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Why your real estate business needs to have systems
Home Home Real Estate
By: Alan Cowgill Email Article
Word Count: 882 Digg it | Del.icio.us it | Google it | StumbleUpon it

  

Having sound business systems in place is truly the key to have success. Even if something where to come up that you didn't have a system in place for, just create the system on the spot, document it, and your ready for the next time. I wanted to share with you a great example of how even the smallest system can effect your bottom line.

My team and I travel around a lot. In the hotels where I stay, I ask someone to deliver milk to my room to have with cereal; I get different techniques of delivery.

I understand that it’s not the hotel that is deciding how to deliver my milk. That decision is being made by whoever was bringing it up. Everyday I had a different person knock on my door to deliver my milk, and they put the tray together. I know what the system is; this guy wants milk so throw something on the tray. They think they're making me happy. So, sometimes, they do those dainty little containers. They give me a couple of thimbles of milk for my big bowl of cereal. Now they have to send those things through the dishwasher and clean them. I am impressed. These decisions are based on cost. So if you're trying to trim cost, would you want your employees to be delivering volumes of milk in a large container? Or did you want to impress somebody and do the dainty little thimbles?

If labor is more important to you and more expensive, why would you have somebody take it out of a carton and put it in to the dinky things that now have to be washed later. A carton of milk would have been okay. For the record, a carton of milk is ok with me.

What I just described with the milk can give you a vision of what I'm trying to get across to you. I'll give you another example. When I am in a hotel, I don't want the maids in my room moving things around. So I don't do maid service. I put the privacy sign on my door. If I need towels and things like that I catch them in the hall. I travel to Florida, Arizona, you name it. Everywhere I go, I have the same system.

There‘s one hotel that I stay at regularly, I went there recently to stay. On the first day, the maid had taken a plastic sack and stuffed in some hand towels and bath towels and some soap. She then hung it on my door. That doesn't normally happen. I thought, "Well that's a nice touch." They were thoughtful and she was thinking about me. That hasn't happened since. Oh well. My privacy sign hasn't come off. So would the owner of the company want the plastic bag full of towels and soap hung on the door every time or just sometimes, and who's making that decision? The decisions are being made by the people trying to do a good job. But is it the way the owner wants it? Because in every decision like that, there is a cost or a value added, like it or not. And I didn't need the big volume of milk on day one because they ended up with one of the glasses going back. All I needed was the carton.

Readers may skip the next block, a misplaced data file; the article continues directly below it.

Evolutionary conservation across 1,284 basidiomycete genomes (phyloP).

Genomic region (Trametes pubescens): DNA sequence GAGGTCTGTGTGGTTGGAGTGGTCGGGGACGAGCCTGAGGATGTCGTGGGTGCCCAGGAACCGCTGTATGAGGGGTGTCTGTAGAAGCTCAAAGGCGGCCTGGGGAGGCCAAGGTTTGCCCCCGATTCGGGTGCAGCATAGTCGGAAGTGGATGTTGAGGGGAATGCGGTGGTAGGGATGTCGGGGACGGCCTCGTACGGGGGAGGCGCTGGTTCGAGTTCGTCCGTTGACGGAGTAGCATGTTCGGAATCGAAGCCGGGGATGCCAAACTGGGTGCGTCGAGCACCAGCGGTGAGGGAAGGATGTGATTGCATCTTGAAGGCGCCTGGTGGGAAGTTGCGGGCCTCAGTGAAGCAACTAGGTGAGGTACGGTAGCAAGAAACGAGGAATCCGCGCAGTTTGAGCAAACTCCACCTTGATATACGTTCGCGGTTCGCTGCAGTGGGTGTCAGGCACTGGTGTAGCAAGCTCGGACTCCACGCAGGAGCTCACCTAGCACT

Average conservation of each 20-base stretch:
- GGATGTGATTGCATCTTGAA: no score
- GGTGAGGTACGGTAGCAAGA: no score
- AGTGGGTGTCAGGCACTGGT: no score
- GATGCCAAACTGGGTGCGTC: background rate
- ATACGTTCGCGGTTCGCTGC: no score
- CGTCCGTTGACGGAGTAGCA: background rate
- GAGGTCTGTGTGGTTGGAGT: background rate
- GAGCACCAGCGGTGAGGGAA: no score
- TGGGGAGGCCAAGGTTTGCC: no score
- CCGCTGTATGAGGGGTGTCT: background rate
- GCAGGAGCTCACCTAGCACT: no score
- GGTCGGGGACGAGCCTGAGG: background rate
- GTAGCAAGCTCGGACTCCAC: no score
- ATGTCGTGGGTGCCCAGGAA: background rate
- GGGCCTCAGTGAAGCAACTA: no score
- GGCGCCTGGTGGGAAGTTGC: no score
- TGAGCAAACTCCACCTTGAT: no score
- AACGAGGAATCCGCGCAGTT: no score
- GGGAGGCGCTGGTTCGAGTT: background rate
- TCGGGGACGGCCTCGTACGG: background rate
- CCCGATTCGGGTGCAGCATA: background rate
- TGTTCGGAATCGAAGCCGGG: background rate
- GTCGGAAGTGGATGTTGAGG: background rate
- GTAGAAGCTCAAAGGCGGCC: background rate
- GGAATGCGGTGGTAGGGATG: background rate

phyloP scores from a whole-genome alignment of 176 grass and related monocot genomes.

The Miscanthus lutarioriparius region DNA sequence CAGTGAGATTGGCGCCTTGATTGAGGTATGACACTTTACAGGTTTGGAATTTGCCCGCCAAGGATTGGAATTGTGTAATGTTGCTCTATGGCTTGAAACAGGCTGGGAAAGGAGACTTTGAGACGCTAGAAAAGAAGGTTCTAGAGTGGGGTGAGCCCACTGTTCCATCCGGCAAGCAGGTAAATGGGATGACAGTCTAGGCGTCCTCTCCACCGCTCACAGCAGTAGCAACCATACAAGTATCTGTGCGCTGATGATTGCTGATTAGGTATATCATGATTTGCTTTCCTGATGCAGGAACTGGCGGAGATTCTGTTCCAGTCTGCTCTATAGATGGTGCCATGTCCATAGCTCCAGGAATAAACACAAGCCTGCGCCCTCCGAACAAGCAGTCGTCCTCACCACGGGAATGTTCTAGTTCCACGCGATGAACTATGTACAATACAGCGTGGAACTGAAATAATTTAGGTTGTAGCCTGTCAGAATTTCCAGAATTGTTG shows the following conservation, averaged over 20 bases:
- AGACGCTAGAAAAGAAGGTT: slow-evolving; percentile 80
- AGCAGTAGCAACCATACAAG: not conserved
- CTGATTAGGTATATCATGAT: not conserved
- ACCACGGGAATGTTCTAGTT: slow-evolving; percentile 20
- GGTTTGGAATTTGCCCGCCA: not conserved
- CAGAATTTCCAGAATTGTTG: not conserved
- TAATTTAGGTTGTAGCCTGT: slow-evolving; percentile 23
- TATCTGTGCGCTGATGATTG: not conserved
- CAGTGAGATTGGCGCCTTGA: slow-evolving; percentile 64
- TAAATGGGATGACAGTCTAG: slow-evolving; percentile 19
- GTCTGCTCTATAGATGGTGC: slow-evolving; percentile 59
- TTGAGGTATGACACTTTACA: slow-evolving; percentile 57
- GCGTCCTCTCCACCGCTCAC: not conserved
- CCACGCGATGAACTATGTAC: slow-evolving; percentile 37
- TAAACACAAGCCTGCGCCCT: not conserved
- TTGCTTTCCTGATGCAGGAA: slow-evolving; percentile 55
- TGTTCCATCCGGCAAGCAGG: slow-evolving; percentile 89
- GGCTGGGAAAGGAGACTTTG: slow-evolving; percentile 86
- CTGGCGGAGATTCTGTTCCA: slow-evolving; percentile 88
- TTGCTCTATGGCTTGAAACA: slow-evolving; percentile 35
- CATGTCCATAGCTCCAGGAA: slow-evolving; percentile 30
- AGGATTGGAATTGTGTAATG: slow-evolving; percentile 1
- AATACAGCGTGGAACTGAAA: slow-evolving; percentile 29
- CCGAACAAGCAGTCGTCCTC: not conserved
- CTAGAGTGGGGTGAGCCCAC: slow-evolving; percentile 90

But the point is who's making the decision on the milk or bags of soap and towels in your company? The owners of those hotels need to replicate themselves to keep customers happy and keep costs down. Maybe you'd rather have the big container of milk and not the carton. People have a different taste, that’s why we have chocolate and vanilla. What is most important is that you create the system based on how YOU want it handled. Leaving it up to employees could result in 10 different ways to do the same thing. Talk about chaos. That is no way to run a business, let along something as complicated as real estate and flipping houses for profit.

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E. Alan Cowgill is the owner of Colby Properties, LLC. and President of Integrity Home Buyers, Inc. Since 1995, Alan has bought and/or sold hundreds of single family and small multi-family investment properties. His home study system, 'Private Lending Made Easy', shows others how to find private lenders for their very own real estate business.

His website is http://www.supercoolsystems.com

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